Armenian-American regional analyst and Director of the Armenian Center for National and International Studies Richard Giragosyan agrees. “This is the only base outside of the Russian Federation where the local host country has to pay for all of its costs. Kyrgyzstan receives millions of dollars from Moscow for the base there. Second, in military terms, there is little to benefit Armenia and suggests a “colonial approach” by Russia,” he told Osservatorio.
“Even Russian Foreign Minister Sergei Lavrov confirmed that the mission and mandate of the Russian base will not change in terms of any significant military capability,” Giragosyan says. “There are serious signs of this lack of respect, most obviously over Russia’s consideration of selling new weapons systems to Azerbaijan and its strategic takeover of key sectors of the Armenian economy, including acquisition of the energy sector and much of transport.
“These are strategic areas where no foreign country, no matter how friendly, should be allowed to dominate, especially for a small, landlocked country like Armenia that is still under threat form its neighbors. The stakes are simply too high for Armenia to trust too blindly in Russia’s vague promises of support and unfulfilled expectations of partnership.”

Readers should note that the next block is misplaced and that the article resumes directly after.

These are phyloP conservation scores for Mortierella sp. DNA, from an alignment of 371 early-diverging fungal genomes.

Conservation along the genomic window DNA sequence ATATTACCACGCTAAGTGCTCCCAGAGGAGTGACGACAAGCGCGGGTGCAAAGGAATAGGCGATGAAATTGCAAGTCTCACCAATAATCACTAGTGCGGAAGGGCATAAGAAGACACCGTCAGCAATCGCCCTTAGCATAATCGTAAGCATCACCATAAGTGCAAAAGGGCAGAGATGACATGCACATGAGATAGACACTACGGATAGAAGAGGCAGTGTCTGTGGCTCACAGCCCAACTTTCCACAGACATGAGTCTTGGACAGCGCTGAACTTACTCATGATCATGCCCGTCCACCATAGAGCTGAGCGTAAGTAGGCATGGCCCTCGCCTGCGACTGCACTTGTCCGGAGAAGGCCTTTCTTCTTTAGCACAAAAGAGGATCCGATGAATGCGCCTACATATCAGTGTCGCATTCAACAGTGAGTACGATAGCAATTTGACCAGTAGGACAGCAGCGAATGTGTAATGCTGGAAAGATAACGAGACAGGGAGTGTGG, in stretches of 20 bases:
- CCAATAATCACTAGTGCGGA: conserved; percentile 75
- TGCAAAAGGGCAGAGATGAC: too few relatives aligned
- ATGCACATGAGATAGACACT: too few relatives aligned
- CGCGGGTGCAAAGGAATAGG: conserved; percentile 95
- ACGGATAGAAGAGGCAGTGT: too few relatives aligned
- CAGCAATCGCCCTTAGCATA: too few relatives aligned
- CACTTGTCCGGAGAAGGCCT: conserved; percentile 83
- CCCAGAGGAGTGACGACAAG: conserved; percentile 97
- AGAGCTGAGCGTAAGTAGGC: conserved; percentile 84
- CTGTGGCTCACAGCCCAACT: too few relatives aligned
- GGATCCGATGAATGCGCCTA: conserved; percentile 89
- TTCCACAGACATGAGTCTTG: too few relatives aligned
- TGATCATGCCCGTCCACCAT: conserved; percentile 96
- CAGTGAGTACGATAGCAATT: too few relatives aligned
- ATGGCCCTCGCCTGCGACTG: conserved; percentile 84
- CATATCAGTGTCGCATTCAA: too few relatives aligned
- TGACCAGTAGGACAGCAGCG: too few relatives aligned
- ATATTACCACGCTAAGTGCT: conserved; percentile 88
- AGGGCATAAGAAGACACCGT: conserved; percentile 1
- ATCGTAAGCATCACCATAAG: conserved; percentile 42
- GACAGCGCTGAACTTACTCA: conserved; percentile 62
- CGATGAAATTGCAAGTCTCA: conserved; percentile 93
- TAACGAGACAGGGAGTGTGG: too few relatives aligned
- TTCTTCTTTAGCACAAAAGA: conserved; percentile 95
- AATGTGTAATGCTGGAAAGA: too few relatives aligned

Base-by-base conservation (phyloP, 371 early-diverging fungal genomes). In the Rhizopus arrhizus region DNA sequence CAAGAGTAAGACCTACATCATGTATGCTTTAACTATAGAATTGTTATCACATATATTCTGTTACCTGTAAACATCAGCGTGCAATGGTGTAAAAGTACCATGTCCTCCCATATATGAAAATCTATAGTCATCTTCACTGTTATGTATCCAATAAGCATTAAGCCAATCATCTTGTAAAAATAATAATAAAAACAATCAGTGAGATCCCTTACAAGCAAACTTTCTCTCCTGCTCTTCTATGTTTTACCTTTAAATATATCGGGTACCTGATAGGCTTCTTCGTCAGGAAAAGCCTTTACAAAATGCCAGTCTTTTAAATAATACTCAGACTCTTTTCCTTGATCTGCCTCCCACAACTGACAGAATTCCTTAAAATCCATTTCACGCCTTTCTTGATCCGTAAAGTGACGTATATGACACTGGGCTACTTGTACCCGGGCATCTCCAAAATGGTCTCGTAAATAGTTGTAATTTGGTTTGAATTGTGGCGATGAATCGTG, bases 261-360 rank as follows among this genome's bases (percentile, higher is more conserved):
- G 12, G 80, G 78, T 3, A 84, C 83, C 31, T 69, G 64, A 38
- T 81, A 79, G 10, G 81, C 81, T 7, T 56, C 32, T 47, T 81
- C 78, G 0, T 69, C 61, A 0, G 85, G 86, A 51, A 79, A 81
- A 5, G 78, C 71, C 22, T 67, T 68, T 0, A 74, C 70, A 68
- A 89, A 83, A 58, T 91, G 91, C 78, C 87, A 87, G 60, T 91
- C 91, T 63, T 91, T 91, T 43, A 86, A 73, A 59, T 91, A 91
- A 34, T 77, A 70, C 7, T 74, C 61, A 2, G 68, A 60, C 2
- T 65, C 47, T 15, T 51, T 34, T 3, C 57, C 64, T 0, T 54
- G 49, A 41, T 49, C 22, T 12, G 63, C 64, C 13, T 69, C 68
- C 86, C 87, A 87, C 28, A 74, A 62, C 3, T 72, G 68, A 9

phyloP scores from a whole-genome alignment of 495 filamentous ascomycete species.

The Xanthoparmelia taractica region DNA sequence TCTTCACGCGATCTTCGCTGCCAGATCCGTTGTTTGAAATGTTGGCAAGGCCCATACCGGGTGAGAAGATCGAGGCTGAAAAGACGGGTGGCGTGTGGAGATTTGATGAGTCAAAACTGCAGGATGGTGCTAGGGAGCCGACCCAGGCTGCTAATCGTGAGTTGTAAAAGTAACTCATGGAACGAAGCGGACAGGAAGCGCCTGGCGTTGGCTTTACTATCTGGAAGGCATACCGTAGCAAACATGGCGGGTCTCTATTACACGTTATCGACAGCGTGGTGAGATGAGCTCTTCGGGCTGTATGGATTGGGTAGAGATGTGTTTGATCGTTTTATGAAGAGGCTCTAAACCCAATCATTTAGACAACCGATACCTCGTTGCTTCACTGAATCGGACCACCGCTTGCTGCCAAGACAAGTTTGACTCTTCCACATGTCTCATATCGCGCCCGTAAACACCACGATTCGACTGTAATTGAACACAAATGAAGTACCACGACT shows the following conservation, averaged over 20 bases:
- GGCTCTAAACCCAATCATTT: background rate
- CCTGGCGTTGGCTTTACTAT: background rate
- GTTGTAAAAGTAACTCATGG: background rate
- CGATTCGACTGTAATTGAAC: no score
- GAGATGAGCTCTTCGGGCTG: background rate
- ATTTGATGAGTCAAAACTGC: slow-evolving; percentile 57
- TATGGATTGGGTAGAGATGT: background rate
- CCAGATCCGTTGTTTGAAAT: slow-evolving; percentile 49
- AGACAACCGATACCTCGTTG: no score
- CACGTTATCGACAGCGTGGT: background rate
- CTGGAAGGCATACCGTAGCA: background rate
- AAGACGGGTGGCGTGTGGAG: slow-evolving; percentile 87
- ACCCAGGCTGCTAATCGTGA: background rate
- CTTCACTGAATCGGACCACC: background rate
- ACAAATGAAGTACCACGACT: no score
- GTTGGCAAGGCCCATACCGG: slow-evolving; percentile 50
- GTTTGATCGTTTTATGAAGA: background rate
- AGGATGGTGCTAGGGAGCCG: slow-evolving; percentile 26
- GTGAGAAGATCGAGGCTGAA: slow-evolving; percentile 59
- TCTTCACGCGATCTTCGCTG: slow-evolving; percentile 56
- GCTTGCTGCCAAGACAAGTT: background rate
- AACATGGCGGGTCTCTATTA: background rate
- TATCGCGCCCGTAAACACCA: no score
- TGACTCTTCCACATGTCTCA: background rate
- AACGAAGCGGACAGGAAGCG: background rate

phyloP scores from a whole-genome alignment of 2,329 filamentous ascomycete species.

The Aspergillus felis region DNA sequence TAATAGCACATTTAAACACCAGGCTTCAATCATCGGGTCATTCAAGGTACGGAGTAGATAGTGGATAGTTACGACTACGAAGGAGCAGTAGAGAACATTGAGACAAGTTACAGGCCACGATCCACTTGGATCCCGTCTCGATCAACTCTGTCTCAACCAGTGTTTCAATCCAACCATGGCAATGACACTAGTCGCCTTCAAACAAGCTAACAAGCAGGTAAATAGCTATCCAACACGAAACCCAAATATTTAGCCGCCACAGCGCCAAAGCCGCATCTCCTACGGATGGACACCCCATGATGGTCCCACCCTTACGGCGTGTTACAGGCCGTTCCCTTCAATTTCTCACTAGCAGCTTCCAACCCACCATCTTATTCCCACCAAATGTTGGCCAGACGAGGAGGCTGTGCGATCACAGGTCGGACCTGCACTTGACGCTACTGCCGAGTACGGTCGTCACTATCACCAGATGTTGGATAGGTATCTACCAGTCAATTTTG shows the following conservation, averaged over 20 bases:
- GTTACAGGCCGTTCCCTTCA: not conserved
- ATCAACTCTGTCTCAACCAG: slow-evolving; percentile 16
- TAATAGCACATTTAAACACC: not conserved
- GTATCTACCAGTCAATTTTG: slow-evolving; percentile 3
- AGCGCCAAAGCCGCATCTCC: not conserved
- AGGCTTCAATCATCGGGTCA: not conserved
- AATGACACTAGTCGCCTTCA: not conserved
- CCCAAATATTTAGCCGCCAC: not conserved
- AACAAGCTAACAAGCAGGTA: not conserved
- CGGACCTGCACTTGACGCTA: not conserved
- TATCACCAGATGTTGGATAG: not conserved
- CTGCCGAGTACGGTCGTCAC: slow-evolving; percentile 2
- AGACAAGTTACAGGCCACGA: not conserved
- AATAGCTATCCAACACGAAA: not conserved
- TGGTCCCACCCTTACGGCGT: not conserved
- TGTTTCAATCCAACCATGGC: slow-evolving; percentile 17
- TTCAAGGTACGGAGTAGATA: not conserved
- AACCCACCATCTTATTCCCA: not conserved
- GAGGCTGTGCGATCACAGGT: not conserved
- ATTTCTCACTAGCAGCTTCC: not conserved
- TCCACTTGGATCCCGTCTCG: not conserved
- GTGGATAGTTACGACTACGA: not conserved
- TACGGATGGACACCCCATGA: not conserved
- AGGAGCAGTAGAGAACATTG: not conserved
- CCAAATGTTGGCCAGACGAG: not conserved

Yet, although Lavrov has said there will be no actual change in the mandate for the base, the Armenian government claims the opposite. Official Baku is already seeking assurances that Russian forces will not be used against Azerbaijan in the event of renewed hostilities. The spokesperson for the ruling Republican Party therefore accuses critics of populism and seeking to exploit concerns for internal political gain.
“This will rule out a military solution to the Karabakh conflict. That is important not only for the Republic of Armenia but also long-term peace and stability in the region,” Eduard Sharmazanov remarked.
This view is also supported by others such as Andrei and Dimitri Trenin from the Carnegie Moscow Center. “By expanding its guarantees to Armenia and extending the treaty's term, Moscow has given a warning to Baku to drop war as an instrument of policy,” they wrote in an opinion piece published by RFE/RL. “Now it needs to make another step, by producing incentives for both Armenia and Azerbaijan to reach a peace deal.”
But, in an interview with Yerevan bureau for the Prague-based radio station, prominent academic Gerard Libaridyan disagrees with both reactions.
“The 1995 treaty has a provision, which I’m sure will remain in the new one, that if there are military hostilities within Armenia’s borders Russian won’t automatically come to [Armenia’s] aid,” he said. “In the case of Azerbaijan, I’m not sure that Russia would come to Armenia’s aid because I’m sure that Azerbaijan would not launch such an attack without Moscow's tacit or vocal consent.”
Although others are unlikely to share the same opinion, the former foreign policy advisor to the country's first president, Levon Ter-Petrosyan, also added that the latest developments in relations with Russia, ahead of Medvedev's visit to Baku, instead highlights Armenia's “failure to make peace with Azerbaijan and Turkey.”